What worked in this novel?  I liked detective Brent Lange and I cared about the character.  He seemed like a stand-up guy, loyal and dependable, who cared about people.  I liked Eve’s sisters Grace and Cate, they seemed to genuinely care about their sister and were there for her during this crisis.  I kind of, sort of liked Eve.  I appreciated that Eve saw qualities in Brent that were admirable and that she tried to communicate with him in an effective way to draw him out.  I rather liked the story told from different characters’ points of view, but with so many characters it got a bit much. 

What didn’t work?  There were a lot of characters in this book and too many potential suspects.  There was Eve’s boss Doug and Carolyn a competitor who wanted Eve’s job.  There was Eve’s assistant Meg Jackson and her husband Steve.  Eve’s former boyfriend was a suspect.  There’s a suspect that is not identified until later in the book and then there’s the brain behind the operation that is way out of left field.  That one kind of stretched the imagination and that aspect of the storyline could have been better developed.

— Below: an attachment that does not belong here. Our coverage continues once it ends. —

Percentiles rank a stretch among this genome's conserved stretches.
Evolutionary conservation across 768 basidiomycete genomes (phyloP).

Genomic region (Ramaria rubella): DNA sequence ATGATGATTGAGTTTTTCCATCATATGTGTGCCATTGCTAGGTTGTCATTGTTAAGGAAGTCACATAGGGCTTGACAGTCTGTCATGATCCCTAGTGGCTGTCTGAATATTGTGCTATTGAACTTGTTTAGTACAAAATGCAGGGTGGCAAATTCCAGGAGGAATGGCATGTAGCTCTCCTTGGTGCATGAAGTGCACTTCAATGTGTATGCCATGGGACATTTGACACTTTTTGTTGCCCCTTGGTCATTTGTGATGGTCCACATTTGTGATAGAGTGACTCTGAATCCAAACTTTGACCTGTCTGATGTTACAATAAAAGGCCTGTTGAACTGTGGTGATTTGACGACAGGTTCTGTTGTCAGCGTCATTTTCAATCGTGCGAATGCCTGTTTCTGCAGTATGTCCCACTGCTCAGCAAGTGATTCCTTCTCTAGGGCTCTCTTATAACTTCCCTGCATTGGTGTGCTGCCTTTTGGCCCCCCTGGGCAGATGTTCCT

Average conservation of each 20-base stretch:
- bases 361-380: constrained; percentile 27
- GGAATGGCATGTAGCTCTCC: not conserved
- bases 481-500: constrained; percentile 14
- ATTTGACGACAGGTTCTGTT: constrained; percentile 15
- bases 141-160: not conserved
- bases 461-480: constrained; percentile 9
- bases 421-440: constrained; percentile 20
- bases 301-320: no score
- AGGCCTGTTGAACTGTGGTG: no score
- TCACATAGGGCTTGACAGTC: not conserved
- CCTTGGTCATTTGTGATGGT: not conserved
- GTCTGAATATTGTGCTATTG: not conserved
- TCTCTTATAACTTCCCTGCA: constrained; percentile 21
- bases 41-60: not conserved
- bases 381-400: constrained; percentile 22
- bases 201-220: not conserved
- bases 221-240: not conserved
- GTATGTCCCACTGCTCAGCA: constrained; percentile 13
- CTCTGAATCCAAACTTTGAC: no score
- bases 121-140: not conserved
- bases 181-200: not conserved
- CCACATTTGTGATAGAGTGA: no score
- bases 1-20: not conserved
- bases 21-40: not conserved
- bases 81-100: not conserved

While the word Christian wasn’t specifically used to describe Eve, there were references to Eve going to church and praying.  But there was not a lot in Eve’s behavior or words that would lead me to believe that she was a Christian.  Some of the early scenes between Eve and Brent focused on their physical attraction, which seems particularly odd considering that she just had a bomb scare.  I don’t think that Eve’s character was well developed, in part because the focus was on her words and actions.  The character was a local conservative talk show host, not national, and that’s why it seemed odd that this local gal would be the target of a hate group. The relationship between Meg and her husband Steve went into some details that I found not appropriate in a book by a Christian author and publisher, as was the relationship between Doug and Carolyn.